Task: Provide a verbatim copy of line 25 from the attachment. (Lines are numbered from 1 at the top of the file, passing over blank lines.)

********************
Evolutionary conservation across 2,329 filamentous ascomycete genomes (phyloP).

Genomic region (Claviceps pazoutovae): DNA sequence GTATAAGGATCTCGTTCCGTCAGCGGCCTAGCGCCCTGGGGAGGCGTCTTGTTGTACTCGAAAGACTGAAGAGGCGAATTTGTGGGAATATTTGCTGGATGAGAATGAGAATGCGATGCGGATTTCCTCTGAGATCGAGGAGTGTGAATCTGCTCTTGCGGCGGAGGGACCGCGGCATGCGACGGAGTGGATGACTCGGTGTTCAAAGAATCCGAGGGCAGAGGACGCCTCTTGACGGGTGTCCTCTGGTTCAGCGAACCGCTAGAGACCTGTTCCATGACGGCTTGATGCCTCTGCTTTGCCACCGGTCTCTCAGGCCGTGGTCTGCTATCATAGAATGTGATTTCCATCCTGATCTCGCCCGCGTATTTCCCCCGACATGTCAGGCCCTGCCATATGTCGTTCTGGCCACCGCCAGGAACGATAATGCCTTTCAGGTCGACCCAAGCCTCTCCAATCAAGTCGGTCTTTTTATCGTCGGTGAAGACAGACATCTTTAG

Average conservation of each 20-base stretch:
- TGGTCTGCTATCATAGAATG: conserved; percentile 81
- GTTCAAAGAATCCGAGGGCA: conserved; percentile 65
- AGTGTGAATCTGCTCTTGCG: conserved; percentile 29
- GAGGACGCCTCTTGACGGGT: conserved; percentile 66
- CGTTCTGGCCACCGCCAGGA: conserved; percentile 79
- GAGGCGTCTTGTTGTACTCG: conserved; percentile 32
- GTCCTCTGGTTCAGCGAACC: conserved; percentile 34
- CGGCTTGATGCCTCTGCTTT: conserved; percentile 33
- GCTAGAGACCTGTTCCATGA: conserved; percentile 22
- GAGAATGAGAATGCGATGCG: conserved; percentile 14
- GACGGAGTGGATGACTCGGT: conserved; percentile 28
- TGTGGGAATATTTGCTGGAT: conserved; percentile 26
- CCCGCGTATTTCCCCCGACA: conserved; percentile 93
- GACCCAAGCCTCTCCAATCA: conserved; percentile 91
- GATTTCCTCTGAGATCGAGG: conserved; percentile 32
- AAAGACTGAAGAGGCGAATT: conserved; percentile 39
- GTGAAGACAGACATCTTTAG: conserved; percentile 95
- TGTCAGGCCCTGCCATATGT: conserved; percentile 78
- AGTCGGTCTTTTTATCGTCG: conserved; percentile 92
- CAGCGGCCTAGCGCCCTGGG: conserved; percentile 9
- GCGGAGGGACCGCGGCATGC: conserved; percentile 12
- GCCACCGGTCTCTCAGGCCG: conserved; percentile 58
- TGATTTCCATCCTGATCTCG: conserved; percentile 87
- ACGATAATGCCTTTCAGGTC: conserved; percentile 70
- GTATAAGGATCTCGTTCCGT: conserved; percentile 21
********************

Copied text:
- GCCACCGGTCTCTCAGGCCG: conserved; percentile 58